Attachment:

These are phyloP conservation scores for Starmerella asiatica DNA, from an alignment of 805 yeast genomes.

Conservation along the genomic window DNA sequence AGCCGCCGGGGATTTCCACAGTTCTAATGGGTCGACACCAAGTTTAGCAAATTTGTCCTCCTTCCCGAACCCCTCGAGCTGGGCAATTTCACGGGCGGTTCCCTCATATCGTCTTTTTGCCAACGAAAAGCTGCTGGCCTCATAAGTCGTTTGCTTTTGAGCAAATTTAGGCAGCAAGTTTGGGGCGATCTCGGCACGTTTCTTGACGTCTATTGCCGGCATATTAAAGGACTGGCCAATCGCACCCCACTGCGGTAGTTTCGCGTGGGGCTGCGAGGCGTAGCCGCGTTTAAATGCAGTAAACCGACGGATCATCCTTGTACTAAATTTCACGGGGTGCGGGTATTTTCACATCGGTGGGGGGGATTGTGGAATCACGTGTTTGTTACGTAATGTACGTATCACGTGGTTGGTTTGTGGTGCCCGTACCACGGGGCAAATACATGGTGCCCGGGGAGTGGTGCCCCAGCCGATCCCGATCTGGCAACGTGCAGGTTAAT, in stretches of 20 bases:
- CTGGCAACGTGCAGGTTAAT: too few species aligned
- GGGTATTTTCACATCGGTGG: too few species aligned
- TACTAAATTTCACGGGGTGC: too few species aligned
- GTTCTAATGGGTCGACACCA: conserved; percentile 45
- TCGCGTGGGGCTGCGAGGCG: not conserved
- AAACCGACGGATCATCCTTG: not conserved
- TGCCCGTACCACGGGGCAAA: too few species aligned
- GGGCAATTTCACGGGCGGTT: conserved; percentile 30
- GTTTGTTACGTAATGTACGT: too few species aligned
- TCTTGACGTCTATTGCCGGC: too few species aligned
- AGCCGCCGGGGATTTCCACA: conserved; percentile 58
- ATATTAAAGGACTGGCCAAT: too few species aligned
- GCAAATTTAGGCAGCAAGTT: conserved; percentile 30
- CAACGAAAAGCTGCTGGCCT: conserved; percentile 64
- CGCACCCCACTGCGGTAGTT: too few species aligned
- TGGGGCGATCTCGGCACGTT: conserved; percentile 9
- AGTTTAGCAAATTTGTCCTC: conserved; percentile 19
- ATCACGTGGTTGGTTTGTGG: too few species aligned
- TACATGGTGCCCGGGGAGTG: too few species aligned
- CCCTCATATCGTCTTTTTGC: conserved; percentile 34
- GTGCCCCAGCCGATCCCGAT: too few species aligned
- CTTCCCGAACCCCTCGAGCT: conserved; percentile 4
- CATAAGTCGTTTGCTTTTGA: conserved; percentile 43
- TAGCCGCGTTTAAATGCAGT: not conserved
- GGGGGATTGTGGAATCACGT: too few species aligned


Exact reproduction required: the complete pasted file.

These are phyloP conservation scores for Starmerella asiatica DNA, from an alignment of 805 yeast genomes.

Conservation along the genomic window DNA sequence AGCCGCCGGGGATTTCCACAGTTCTAATGGGTCGACACCAAGTTTAGCAAATTTGTCCTCCTTCCCGAACCCCTCGAGCTGGGCAATTTCACGGGCGGTTCCCTCATATCGTCTTTTTGCCAACGAAAAGCTGCTGGCCTCATAAGTCGTTTGCTTTTGAGCAAATTTAGGCAGCAAGTTTGGGGCGATCTCGGCACGTTTCTTGACGTCTATTGCCGGCATATTAAAGGACTGGCCAATCGCACCCCACTGCGGTAGTTTCGCGTGGGGCTGCGAGGCGTAGCCGCGTTTAAATGCAGTAAACCGACGGATCATCCTTGTACTAAATTTCACGGGGTGCGGGTATTTTCACATCGGTGGGGGGGATTGTGGAATCACGTGTTTGTTACGTAATGTACGTATCACGTGGTTGGTTTGTGGTGCCCGTACCACGGGGCAAATACATGGTGCCCGGGGAGTGGTGCCCCAGCCGATCCCGATCTGGCAACGTGCAGGTTAAT, in stretches of 20 bases:
- CTGGCAACGTGCAGGTTAAT: too few species aligned
- GGGTATTTTCACATCGGTGG: too few species aligned
- TACTAAATTTCACGGGGTGC: too few species aligned
- GTTCTAATGGGTCGACACCA: conserved; percentile 45
- TCGCGTGGGGCTGCGAGGCG: not conserved
- AAACCGACGGATCATCCTTG: not conserved
- TGCCCGTACCACGGGGCAAA: too few species aligned
- GGGCAATTTCACGGGCGGTT: conserved; percentile 30
- GTTTGTTACGTAATGTACGT: too few species aligned
- TCTTGACGTCTATTGCCGGC: too few species aligned
- AGCCGCCGGGGATTTCCACA: conserved; percentile 58
- ATATTAAAGGACTGGCCAAT: too few species aligned
- GCAAATTTAGGCAGCAAGTT: conserved; percentile 30
- CAACGAAAAGCTGCTGGCCT: conserved; percentile 64
- CGCACCCCACTGCGGTAGTT: too few species aligned
- TGGGGCGATCTCGGCACGTT: conserved; percentile 9
- AGTTTAGCAAATTTGTCCTC: conserved; percentile 19
- ATCACGTGGTTGGTTTGTGG: too few species aligned
- TACATGGTGCCCGGGGAGTG: too few species aligned
- CCCTCATATCGTCTTTTTGC: conserved; percentile 34
- GTGCCCCAGCCGATCCCGAT: too few species aligned
- CTTCCCGAACCCCTCGAGCT: conserved; percentile 4
- CATAAGTCGTTTGCTTTTGA: conserved; percentile 43
- TAGCCGCGTTTAAATGCAGT: not conserved
- GGGGGATTGTGGAATCACGT: too few species aligned